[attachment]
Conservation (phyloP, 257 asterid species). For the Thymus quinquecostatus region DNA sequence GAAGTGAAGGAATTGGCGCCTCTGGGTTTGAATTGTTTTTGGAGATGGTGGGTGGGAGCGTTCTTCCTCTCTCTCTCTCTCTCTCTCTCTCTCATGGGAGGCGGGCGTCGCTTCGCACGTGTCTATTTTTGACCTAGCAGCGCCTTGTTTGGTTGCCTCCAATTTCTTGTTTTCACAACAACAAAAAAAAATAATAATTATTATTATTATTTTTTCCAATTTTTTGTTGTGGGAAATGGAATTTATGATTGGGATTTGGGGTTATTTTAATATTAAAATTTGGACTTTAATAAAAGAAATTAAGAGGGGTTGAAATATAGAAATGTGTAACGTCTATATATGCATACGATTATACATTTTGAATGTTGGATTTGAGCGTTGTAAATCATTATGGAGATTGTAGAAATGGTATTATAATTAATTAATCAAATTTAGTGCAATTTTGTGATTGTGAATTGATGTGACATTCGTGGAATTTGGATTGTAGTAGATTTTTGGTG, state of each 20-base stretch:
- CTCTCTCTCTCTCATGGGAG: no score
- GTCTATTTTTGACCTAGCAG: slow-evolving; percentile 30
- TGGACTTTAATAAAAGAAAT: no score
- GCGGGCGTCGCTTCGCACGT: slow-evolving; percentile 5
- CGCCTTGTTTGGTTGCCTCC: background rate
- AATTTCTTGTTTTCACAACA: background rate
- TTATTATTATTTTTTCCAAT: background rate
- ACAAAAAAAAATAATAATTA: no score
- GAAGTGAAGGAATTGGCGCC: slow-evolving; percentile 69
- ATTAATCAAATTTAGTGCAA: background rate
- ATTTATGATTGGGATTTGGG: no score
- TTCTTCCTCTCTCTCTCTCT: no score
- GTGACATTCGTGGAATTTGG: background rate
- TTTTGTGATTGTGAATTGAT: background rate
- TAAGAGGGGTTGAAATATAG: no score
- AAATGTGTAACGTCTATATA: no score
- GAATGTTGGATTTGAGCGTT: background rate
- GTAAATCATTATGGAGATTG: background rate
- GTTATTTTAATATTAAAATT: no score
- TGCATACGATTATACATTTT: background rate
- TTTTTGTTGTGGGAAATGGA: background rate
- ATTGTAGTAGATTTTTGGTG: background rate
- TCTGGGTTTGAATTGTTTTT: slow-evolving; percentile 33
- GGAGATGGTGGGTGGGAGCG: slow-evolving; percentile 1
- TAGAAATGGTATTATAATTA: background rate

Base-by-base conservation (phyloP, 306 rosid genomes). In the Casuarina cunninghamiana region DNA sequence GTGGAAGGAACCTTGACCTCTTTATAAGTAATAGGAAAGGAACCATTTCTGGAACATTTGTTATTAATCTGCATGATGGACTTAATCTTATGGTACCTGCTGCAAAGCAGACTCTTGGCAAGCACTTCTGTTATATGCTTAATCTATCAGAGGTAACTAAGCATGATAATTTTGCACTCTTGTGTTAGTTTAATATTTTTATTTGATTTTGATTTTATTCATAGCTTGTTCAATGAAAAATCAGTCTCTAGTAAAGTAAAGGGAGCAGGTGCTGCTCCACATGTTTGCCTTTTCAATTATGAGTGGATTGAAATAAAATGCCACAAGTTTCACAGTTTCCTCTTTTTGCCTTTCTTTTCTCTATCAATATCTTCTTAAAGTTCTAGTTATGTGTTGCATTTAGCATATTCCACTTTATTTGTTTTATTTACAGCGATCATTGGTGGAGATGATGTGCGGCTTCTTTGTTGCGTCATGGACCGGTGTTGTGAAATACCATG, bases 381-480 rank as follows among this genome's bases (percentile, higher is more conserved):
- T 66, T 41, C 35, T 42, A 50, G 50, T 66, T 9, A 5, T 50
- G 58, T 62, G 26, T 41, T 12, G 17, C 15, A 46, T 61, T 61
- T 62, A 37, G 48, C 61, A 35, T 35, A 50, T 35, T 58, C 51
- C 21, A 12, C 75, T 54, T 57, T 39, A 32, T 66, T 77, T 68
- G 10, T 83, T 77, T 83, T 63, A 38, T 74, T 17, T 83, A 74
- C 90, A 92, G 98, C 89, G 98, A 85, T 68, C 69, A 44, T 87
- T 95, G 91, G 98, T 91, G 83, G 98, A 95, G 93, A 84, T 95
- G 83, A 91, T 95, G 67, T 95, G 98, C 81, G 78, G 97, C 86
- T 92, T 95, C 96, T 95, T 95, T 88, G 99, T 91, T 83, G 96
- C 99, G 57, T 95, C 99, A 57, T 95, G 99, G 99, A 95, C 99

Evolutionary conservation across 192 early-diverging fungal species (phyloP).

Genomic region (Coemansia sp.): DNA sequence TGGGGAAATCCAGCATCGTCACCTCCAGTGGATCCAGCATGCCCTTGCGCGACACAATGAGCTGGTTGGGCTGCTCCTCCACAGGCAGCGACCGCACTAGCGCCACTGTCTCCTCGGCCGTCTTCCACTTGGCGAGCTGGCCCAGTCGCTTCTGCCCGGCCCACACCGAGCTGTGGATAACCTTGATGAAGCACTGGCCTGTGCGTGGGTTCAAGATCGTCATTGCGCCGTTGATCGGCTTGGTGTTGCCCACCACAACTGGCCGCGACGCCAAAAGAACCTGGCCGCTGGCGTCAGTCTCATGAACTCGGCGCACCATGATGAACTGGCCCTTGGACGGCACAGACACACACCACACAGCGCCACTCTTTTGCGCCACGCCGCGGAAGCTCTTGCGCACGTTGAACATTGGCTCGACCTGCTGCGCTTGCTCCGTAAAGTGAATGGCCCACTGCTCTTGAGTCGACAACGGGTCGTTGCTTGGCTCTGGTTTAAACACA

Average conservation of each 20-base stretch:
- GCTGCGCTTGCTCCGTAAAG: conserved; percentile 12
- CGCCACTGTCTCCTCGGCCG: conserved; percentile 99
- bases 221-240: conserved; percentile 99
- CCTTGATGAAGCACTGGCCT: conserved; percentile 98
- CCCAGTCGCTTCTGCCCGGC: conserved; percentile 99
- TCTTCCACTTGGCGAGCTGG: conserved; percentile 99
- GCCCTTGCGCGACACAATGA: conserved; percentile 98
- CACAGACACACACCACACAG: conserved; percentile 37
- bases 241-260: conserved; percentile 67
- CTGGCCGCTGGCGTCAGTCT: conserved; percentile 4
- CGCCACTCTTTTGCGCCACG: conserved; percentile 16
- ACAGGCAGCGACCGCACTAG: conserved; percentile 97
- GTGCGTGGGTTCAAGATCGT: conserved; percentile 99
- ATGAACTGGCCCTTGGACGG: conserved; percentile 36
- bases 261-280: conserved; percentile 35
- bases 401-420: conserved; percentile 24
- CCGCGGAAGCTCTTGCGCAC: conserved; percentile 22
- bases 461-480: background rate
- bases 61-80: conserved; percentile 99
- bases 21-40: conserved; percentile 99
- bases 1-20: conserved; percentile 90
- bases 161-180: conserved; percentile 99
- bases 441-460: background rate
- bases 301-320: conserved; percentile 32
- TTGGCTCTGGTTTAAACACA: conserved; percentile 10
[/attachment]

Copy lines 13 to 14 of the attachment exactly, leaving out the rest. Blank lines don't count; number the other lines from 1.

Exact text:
- TTCTTCCTCTCTCTCTCTCT: no score
- GTGACATTCGTGGAATTTGG: background rate